Recipe for Disaster: THE POSEIDON ADVENTURE (20th Century-Fox 1972)

Although 1970’s AIRPORT is generally credited as the first “disaster movie”, it was 1972’s THE POSEIDON ADVENTURE that made the biggest splash for the genre. Producer Irwin Allen loaded up his cast with five- count ’em!- Academy Award winners, including the previous year’s winner Gene Hackman (THE FRENCH CONNECTION ). The special effects laden extravaganza wound up nominated for 9 Oscars, winning 2, and was the second highest grossing film of the year, behind only THE GODFATHER!

And unlike many of the “disasters” that followed in its wake, THE POSEIDON ADVENTURE holds up surprisingly well. The story serves as an instruction manual for all disaster movies to come. First, introduce your premise: The S.S. Poseidon is sailing on its final voyage, and Captain Leslie Nielsen is ordered by the new ownership to go full steam ahead, despite the ship no longer being in ship-shape. (You won’t be able to take Leslie too seriously if, like me, you’ve watched AIRPLANE! way too many times!)

Next, introduce your all-star cast: We’ve got Hackman as a rebellious priest having his dark night of the soul, Ernest Borgnine as a belligerent NYC cop and Stella Stevens as his ex-prostitute wife, Red Buttons as a lonely, health-food nut bachelor, Jack Albertson and Shelley Winters as an elderly Jewish couple sailing for Israel, Carol Lynley as a young, aspiring singer, and Roddy McDowell as a steward. Add youngsters Pamela Sue Martin and Eric Shea on their way to meet their parents in Greece for good measure.

Then, add your disaster: a sub sea earthquake that triggers a freak tsunami, hitting the Poseidon with devastating force on New Year’s Eve, right after the singing of “Auld Lang Syne”! The ship capsizes, and now in order to survive our stars must make their way to the bottom (which is now the top) of the ship and reach the engine room to be rescued or, like all the rest of the supporting players and extras, they’re doomed to die in the frigid waters of the Atlantic Ocean!!

Oh, and let’s add some conflict for dramatic effect: Hackman and Borgnine are constantly at odds, bellowing at each other like bull elephants. Winters is old and overweight; the others think she’ll drag them down. Lynley’s suffering from trauma because her brother was killed, MacDowell’s got a wounded leg, Shea’s an obnoxious little know-it-all. There’s enough suspense, thrills, and terror put before our ten heroes for three disaster flicks, and it all works thanks to the steady hand of  director Ronald Neame (who later helmed one of the worst in the disaster cycle, 1979’s METEOR ).

Let’s talk a moment about Shelley Winters’ performance as Mrs. Rosen. During the late 60’s and early 70’s, double Oscar winner Shelley (THE DIARY OF ANNE FRANK, A PATCH OF BLUE) began giving way-over-the-top performances in whatever she did, and was becoming more and more a parody of herself. Granted, she had recently suffered a nervous breakdown, and was taking roles beneath her considerable talents. Yet here Shelley toned down her act, giving a subtly emotional portrayal, and her bravery and self-sacrifice in saving Hackman’s life, especially after enduring all the cracks about her weight through the film, deservedly earned Winters an Oscar nomination (though she lost to Eileen Heckart for BUTTERFLIES ARE FREE). THE POSEIDON ADVENTURE may be just a big-budget popcorn movie, but it does have a heart and soul; its name is Shelley Winters.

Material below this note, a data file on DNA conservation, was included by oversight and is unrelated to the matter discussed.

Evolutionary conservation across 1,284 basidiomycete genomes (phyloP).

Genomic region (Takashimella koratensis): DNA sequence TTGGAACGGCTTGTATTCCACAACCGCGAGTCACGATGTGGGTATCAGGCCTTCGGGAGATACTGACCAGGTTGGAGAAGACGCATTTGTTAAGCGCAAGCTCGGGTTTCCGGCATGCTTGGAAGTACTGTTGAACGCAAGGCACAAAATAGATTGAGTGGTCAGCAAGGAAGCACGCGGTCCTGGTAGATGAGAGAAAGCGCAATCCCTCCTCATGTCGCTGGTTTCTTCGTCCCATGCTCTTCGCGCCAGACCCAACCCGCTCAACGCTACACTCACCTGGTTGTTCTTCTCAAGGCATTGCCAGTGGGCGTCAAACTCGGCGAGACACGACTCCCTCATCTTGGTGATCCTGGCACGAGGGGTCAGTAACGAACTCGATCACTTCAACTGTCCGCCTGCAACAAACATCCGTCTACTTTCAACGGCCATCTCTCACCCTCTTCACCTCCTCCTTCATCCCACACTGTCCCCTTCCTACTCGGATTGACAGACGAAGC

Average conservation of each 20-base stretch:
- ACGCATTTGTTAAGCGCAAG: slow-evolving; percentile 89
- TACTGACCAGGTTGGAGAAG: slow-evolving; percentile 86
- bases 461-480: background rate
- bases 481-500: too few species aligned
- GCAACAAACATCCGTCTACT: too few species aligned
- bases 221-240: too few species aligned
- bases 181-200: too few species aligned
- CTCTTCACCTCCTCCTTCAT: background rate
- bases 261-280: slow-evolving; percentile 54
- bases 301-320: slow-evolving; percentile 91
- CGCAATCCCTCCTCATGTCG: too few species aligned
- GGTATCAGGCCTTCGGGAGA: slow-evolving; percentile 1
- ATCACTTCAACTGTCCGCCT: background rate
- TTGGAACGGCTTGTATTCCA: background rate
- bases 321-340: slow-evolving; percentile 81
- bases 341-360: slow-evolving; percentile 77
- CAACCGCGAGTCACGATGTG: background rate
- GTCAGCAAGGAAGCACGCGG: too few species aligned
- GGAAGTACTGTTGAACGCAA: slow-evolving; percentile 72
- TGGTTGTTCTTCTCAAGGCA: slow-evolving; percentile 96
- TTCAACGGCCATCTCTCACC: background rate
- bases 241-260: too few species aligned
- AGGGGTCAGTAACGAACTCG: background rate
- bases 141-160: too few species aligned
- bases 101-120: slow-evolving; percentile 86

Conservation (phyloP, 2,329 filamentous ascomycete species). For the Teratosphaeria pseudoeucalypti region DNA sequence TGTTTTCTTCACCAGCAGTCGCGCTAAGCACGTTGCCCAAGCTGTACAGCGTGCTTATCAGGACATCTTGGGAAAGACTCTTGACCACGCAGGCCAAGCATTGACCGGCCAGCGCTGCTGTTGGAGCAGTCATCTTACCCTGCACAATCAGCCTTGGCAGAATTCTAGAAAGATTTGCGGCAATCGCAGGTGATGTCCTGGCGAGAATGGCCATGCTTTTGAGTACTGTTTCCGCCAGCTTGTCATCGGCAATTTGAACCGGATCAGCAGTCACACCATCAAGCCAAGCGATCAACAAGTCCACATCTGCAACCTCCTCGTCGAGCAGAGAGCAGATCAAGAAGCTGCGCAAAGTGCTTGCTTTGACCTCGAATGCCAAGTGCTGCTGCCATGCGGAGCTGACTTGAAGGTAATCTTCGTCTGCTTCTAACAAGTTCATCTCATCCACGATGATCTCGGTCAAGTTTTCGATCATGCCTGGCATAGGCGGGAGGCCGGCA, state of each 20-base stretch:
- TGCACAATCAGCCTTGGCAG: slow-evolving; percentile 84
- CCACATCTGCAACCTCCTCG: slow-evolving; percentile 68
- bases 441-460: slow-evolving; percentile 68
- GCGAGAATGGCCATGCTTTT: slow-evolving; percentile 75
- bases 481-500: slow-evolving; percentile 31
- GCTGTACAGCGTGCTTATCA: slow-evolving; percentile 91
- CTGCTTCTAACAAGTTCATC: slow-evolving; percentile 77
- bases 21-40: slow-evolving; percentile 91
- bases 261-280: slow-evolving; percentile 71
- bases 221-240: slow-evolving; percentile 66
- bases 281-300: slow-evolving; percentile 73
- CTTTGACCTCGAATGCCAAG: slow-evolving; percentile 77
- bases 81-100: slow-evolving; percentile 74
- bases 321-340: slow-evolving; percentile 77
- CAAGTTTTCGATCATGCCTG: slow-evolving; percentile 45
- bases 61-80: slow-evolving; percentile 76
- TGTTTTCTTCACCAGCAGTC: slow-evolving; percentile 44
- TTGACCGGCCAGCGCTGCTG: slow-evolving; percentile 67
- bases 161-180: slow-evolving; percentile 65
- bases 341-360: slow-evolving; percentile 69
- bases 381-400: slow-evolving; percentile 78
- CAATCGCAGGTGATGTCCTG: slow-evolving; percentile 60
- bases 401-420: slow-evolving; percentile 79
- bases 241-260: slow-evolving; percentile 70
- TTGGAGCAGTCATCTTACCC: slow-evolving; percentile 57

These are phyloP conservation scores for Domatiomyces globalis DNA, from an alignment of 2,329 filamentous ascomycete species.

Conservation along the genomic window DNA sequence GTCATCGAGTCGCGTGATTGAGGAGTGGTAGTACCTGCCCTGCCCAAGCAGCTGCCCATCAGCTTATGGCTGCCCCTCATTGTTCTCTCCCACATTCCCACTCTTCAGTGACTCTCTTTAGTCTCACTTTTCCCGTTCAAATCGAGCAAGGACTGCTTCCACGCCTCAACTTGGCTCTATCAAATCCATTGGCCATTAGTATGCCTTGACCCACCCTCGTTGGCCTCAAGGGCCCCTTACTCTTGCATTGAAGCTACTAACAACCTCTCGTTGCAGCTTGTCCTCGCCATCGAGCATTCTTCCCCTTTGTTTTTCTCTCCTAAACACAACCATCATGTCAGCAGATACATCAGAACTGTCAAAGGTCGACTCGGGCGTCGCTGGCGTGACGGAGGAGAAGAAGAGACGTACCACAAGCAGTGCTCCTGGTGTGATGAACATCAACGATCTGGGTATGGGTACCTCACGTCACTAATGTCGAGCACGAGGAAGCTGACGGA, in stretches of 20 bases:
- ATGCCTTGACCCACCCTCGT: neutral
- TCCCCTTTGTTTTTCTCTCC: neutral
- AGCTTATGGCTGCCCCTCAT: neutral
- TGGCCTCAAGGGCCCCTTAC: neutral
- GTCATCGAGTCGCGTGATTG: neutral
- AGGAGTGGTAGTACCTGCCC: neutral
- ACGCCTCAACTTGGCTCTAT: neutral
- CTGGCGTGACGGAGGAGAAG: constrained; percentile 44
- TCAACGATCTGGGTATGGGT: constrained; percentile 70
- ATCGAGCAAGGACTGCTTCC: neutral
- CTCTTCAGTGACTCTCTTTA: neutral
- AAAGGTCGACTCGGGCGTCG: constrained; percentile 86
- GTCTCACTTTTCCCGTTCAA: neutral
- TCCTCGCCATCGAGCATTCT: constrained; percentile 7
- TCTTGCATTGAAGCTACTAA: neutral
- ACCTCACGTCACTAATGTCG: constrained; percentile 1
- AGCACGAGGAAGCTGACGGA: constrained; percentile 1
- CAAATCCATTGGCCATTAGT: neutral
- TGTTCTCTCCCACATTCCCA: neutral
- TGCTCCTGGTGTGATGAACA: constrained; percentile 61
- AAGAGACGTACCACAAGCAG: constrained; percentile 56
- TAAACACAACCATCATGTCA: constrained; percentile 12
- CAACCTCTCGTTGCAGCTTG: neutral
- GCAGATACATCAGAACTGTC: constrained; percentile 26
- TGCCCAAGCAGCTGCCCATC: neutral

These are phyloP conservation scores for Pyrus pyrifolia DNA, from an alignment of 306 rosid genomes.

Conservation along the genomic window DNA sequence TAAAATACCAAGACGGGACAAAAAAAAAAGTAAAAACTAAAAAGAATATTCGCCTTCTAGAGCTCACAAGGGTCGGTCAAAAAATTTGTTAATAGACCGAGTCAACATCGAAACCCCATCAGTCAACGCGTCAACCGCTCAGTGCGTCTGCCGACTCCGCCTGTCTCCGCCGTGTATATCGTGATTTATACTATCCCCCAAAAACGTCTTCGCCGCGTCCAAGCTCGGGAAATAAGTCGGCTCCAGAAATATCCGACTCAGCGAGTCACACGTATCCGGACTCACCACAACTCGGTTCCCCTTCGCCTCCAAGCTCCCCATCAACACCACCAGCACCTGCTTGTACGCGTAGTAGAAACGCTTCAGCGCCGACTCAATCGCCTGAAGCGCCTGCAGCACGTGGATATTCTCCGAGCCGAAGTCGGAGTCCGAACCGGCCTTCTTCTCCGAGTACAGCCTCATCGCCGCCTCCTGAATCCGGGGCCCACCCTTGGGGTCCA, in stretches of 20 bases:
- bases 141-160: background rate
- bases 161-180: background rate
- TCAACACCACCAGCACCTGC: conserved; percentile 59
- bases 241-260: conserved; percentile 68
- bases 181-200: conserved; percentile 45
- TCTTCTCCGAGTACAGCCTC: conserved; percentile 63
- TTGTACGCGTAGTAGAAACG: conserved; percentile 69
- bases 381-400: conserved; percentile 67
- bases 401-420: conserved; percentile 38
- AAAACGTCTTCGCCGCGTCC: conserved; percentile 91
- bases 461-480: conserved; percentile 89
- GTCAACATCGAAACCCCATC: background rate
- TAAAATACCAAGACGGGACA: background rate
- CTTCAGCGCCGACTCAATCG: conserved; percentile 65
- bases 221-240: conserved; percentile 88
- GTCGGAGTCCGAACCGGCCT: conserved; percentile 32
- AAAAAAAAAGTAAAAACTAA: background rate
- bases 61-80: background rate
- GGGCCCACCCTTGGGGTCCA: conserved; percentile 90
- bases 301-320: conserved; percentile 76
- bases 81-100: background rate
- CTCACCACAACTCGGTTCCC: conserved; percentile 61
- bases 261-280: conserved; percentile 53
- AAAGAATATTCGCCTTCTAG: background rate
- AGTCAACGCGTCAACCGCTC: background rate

Let’s also have a tidal wave of applause for the stunt crew, set designers, and special effects wizards who made THE POSEIDON ADVENTURE a visual delight… no CGI necessary! Veteran SPFX men L.B. Abbott and A.D. Flowers were given a Special Achievement Oscar for their fantastic technical work, and the film also won for what I consider one of the most annoying songs of the 70’s, the perennial soft-rock snoozer “The Morning After” (well, as Joe E. Brown said in SOME LIKE IT HOT, nobody’s perfect!). Despite that lame title tune, THE POSEIDON ADVENTURE is just as enjoyable today as it was upon first release,  an exciting, fun piece of Hollywood filmmaking that’s endured the storm-ravaged test of time!

That’s Blaxploitation! 11: Jim Brown in SLAUGHTER (AIP 1972)

Jim Brown  is one bad mother… no wait, that’s Richard Roundtree as Shaft! Jim Brown is one bad dude as SLAUGHTER, a 1972 Blaxploitation revenge yarn chock full of action. Brown’s imposing physical presence dominates the film, and he doesn’t have to do much in the acting department, ’cause Shakespeare this ain’t – it’s a balls to the wall, slam-bang flick courtesy of action specialist Jack Starrett (RUN ANGEL RUN, CLEOPATRA JONES , RACE WITH THE DEVIL) that doesn’t let up until the last second, resulting in one of the genre’s best.

Ex-Green Beret Slaughter (no first name given) is determined to get the bad guys who blew up his dad’s car, with dad in it! Seems dear ol’ dad was mob connected and knew too much. Slaughter’s reckless abandon in seeking revenge lands him in hot water with Treasury agents, and he’s “persuaded” to assist them in taking down the Mafiosos, who’re using a high-tech “supercomputer” to run their illegal enterprises. He’s assigned two handlers, gorgeous but icy Kim and goofy but competent Harry, and flown to an unspecified South American country that looks suspiciously like Mexico City (where most of the movie was shot).